A new law signed by California Governor Jerry Brown will suspend for three years the California high school exit exam which has been a requirement for students to graduate.
Theadditional time will be used to give education officials a chance to create a new exam written to align with the Common Core standards, write Melanie Mason and Teresa Watnabe reporting for The Los Angeles Times.
SB 172 by Sen. Carol Liu (D-La Canada Flintridge) will also allow about 32,000 students who did not pass the exam dating back to 2004 to receive diplomas if they have completed all other graduation requirements.
This year the exam was cancelled by state education officials, which led to legislators passing emergency legislation that would allow 5,000 students to get their diplomas without the test. The legislation passed on a partisan vote with Republicans objecting.
One student, Telesis Radford, was ecstatic about the decision. She completed her coursework in 2006 at Santa Rosa High. She passed the English portion of the exit exam, but she failed the math section three times, so she did not receive her diploma. Now 27-year-old Radford can enroll in a vocational school and pursue her dream of becoming a nurse.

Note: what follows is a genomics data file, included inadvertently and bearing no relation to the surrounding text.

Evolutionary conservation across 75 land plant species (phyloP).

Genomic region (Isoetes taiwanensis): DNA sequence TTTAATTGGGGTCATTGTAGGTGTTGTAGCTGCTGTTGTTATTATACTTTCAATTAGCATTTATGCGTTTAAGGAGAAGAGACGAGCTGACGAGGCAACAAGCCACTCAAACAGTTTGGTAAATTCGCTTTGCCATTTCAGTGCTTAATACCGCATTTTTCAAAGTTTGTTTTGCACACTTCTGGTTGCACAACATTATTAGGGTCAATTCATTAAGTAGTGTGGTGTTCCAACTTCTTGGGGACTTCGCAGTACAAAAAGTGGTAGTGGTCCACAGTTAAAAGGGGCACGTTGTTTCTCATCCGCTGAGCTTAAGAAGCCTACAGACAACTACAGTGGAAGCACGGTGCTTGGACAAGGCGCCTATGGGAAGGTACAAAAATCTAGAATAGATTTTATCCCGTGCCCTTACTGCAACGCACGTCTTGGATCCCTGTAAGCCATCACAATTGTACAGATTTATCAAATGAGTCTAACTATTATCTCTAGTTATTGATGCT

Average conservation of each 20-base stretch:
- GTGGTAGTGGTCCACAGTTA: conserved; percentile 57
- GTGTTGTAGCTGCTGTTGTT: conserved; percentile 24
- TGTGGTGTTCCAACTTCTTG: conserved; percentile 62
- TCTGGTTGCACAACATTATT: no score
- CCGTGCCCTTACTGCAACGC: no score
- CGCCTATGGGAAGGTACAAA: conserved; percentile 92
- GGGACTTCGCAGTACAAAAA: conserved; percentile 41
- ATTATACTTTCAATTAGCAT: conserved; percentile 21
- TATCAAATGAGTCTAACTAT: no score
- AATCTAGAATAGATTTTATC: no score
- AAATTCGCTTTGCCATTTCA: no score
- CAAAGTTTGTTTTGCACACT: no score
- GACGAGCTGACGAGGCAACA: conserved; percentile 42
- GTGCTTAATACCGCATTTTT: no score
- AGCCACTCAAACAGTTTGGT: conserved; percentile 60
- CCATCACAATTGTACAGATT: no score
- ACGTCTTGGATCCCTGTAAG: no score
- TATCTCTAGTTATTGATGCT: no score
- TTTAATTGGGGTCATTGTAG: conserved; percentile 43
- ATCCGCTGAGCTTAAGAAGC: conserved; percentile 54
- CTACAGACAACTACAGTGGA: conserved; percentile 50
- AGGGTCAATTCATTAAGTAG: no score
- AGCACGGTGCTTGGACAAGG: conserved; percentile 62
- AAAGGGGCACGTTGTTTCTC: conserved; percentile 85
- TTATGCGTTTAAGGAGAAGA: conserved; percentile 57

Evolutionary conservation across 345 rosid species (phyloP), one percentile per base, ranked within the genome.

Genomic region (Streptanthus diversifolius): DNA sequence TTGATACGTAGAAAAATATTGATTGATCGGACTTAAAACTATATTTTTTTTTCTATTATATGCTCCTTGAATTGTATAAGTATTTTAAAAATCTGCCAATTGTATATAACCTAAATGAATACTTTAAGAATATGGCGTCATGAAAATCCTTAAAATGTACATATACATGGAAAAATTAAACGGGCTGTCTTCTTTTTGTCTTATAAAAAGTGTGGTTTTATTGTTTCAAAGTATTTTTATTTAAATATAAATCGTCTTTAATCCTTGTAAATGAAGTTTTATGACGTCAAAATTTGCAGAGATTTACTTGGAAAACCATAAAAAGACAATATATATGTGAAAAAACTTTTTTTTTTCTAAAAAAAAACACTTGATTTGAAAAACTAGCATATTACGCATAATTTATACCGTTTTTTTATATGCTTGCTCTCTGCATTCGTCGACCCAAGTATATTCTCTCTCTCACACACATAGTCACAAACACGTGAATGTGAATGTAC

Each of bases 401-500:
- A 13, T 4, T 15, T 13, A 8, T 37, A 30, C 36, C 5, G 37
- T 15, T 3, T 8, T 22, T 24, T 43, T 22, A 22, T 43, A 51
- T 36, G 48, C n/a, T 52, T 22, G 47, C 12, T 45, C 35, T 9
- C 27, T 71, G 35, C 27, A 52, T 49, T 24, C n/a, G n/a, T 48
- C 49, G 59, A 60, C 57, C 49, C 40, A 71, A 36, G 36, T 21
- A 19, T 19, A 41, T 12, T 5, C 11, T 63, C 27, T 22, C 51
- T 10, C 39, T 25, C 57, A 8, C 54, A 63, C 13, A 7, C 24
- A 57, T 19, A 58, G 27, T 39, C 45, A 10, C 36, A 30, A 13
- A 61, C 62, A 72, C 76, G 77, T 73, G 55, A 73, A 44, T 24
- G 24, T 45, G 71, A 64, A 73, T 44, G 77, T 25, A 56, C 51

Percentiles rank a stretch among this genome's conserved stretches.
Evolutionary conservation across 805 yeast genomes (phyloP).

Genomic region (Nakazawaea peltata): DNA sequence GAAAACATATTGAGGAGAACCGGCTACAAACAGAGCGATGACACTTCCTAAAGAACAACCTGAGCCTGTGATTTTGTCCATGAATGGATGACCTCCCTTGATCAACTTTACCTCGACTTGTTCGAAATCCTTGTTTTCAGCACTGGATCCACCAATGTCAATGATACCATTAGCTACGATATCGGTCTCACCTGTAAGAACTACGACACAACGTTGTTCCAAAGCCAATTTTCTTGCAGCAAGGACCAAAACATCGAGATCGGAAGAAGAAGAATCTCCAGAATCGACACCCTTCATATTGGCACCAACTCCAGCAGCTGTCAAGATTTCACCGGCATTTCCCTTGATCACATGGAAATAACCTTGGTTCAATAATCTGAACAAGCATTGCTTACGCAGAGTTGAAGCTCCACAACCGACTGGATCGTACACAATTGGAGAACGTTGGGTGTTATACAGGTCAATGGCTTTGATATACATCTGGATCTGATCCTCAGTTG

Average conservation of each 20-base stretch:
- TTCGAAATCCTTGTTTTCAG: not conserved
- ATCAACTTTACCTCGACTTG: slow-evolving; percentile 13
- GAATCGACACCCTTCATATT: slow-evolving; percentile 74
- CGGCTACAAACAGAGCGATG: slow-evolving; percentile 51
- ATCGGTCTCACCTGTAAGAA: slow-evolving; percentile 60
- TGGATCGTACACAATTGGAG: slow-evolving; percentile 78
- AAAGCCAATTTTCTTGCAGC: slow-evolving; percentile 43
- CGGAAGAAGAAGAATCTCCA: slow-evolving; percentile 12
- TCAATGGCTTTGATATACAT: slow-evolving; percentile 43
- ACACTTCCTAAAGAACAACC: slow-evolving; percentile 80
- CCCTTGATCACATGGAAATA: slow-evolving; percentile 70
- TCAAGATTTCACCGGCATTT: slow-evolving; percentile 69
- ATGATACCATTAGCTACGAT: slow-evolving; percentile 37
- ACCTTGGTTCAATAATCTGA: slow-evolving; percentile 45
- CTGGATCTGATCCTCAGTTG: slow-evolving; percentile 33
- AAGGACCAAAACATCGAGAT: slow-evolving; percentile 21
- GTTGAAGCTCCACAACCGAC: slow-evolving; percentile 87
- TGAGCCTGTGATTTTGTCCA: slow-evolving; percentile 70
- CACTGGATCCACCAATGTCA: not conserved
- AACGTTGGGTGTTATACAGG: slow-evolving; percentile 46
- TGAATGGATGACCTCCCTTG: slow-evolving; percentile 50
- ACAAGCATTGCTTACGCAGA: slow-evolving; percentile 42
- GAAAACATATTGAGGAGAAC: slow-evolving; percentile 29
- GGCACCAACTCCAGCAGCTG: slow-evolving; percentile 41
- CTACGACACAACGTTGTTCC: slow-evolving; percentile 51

The Superintendent of the East Side Union High School District in San Jose, Chris Funk, was glad to see the test dropped, since it "never had the coherence we need in a state accountability system." But Assemblywoman Catherine Baker (R-San Ramon) disagrees.
"Removing the exit exam not only impairs our ability to ensure we have taught our kids, but impairs our ability to hold our education system accountable for that responsibility.There is no reason to go back and rewrite exit-exam history."
A diploma matters years after completing high school. A diploma is needed to attend a four-year university, receive financial aid, enlist in the military, or join apprenticeship programs.
Of the 2014 class, more than 95% of seniors passed the test. However, in 2013 only one-quarter of seniors passed the math section and one-fifth passed English.
Pass rates are high for sophomores who take the test for the first time. Often they decline those scores, however, hoping for higher grades on their next two test-taking opportunities. The exam tests proficiency in 8th grade math and 10th grade English.
Even though US Education Secretary Arne Duncan and Governor Jerry Brown have spent years of being on the opposite sides of education policy, though Duncan praised Brown this month for his "real vision, real courage" based on his passage of a school funding plan that will be channeling significantly more money to low-income students and English Language Learners.
Brown and Duncan share a desire to improve education for low-income, minority students and to support charter schools and the Common Core State Standards, reports John Fensterwald of EdSource. But when it came to stopping the annual testing required for high school graduation, Duncan threatened to withhold some or all of California's Title I funding if the state shut down testing. The only issue that saved the state from Duncan's wrath, writes Fensterwald, was the fact that California is committed to implementing the Common Core.